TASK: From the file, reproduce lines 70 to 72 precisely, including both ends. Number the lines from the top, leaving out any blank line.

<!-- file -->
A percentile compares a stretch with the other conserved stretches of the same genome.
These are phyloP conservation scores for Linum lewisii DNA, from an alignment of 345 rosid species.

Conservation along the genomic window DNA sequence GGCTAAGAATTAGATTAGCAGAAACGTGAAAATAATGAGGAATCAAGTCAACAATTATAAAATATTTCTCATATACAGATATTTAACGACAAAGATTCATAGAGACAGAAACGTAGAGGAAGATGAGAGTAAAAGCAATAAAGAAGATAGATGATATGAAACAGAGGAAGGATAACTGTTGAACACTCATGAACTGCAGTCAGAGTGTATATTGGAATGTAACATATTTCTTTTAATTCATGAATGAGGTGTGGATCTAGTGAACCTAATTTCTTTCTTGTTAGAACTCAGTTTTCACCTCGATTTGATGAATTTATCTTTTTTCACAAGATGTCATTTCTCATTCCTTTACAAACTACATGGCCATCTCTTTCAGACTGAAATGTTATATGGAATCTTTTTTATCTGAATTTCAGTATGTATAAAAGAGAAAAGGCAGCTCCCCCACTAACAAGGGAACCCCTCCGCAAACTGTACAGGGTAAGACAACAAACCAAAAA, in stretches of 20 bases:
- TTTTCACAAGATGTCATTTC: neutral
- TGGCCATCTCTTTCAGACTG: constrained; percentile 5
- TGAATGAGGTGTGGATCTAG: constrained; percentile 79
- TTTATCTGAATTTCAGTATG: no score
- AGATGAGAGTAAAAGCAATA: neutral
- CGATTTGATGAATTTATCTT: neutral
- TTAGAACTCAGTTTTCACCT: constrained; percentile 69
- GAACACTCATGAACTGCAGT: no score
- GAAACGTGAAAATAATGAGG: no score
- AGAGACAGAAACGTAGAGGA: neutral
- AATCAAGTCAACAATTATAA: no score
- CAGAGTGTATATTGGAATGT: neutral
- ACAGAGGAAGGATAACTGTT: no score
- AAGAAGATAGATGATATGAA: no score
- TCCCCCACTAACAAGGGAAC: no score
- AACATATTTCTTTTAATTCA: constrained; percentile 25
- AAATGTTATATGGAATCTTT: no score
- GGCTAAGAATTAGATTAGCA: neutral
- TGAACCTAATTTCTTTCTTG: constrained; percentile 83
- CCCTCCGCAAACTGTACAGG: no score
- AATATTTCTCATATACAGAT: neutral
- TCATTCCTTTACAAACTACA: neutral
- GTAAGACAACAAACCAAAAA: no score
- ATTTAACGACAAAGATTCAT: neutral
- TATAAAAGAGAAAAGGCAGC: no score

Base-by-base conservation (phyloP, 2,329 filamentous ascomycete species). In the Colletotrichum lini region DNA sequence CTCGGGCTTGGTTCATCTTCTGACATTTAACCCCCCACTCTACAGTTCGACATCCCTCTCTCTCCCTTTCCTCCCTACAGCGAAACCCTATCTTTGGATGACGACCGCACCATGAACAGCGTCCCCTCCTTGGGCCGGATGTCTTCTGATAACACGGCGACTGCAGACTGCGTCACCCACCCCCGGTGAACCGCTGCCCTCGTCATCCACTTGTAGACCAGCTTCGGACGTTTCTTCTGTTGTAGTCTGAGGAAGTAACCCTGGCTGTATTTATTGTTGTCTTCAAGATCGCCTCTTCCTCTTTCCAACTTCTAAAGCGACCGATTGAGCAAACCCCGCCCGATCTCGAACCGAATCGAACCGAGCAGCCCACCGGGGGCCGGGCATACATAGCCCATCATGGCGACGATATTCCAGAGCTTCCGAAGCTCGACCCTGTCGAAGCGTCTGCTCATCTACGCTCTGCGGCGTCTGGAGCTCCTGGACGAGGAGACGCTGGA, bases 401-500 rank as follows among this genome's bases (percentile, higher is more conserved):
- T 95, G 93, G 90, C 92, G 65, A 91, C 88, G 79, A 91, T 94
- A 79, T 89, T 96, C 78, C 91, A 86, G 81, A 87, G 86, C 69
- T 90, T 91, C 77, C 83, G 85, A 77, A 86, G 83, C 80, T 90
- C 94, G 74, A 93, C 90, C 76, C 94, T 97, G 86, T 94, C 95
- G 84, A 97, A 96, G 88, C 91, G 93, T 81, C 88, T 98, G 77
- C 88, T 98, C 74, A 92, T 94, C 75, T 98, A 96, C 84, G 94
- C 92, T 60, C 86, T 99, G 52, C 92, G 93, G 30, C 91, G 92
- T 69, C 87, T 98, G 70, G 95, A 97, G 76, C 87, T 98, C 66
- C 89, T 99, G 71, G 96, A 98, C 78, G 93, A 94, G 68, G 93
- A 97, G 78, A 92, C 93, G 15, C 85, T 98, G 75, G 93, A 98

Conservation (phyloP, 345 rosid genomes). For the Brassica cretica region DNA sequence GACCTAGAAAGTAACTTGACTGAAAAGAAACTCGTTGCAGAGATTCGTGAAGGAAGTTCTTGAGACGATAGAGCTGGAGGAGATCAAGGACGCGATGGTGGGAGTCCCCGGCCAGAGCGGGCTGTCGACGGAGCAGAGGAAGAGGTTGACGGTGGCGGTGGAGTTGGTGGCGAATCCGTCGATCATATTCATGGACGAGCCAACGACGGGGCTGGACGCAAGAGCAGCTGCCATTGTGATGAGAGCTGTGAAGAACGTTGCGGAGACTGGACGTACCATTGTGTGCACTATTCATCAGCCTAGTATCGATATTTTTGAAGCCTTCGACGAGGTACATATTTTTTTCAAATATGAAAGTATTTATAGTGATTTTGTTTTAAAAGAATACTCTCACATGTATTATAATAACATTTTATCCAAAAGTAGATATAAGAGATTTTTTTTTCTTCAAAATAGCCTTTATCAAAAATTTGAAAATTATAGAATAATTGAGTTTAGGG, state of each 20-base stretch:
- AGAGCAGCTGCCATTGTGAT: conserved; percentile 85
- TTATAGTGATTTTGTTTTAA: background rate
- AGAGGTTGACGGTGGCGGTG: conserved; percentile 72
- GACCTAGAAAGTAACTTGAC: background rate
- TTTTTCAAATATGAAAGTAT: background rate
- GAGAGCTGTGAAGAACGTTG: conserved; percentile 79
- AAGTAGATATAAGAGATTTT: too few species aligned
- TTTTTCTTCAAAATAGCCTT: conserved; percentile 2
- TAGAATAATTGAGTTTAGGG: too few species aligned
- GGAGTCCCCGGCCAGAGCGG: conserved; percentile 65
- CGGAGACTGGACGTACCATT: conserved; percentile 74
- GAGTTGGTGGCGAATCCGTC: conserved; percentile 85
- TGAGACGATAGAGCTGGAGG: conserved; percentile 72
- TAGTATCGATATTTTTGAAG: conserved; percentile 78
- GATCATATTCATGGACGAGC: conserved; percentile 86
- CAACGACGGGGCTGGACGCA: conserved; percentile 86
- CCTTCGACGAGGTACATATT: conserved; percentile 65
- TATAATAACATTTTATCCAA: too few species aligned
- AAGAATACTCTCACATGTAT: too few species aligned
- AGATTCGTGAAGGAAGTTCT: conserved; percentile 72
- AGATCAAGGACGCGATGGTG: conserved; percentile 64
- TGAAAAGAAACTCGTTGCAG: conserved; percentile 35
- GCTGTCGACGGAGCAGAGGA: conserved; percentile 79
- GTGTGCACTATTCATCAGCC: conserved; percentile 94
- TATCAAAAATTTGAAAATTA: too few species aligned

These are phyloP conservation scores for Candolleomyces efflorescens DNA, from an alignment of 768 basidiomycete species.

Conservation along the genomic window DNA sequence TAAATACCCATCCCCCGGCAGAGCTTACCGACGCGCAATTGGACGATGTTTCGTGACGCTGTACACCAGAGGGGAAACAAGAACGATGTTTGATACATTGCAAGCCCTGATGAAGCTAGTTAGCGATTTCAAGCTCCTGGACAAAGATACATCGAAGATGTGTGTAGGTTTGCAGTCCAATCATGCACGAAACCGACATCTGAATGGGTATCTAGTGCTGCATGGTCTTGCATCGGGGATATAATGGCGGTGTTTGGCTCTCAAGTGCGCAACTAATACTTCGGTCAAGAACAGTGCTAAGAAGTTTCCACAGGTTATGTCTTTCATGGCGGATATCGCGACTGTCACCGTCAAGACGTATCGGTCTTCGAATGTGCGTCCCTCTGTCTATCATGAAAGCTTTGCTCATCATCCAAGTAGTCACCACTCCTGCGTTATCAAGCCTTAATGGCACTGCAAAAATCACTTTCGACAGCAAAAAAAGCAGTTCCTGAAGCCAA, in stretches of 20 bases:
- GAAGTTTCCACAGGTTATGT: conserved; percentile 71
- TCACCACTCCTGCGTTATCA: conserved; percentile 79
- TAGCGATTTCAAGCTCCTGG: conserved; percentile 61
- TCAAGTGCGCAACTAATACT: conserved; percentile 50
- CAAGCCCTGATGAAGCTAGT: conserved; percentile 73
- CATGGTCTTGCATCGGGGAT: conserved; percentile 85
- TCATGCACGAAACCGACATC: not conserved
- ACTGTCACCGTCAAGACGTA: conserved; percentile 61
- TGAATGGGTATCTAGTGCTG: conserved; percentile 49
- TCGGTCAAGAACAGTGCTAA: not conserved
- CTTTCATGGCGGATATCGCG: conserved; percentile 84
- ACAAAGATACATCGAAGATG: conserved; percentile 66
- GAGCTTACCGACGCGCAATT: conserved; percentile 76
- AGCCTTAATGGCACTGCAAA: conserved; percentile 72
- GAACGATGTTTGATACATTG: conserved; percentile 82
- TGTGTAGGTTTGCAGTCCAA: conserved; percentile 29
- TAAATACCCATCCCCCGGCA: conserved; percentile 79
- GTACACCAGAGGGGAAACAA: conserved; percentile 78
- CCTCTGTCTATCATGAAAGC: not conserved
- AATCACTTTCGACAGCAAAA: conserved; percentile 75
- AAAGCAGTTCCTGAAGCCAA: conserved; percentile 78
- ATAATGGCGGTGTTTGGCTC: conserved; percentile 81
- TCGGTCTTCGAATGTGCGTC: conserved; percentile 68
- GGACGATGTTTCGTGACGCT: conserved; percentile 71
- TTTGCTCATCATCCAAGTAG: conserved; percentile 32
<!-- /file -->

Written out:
- TAGCGATTTCAAGCTCCTGG: conserved; percentile 61
- TCAAGTGCGCAACTAATACT: conserved; percentile 50
- CAAGCCCTGATGAAGCTAGT: conserved; percentile 73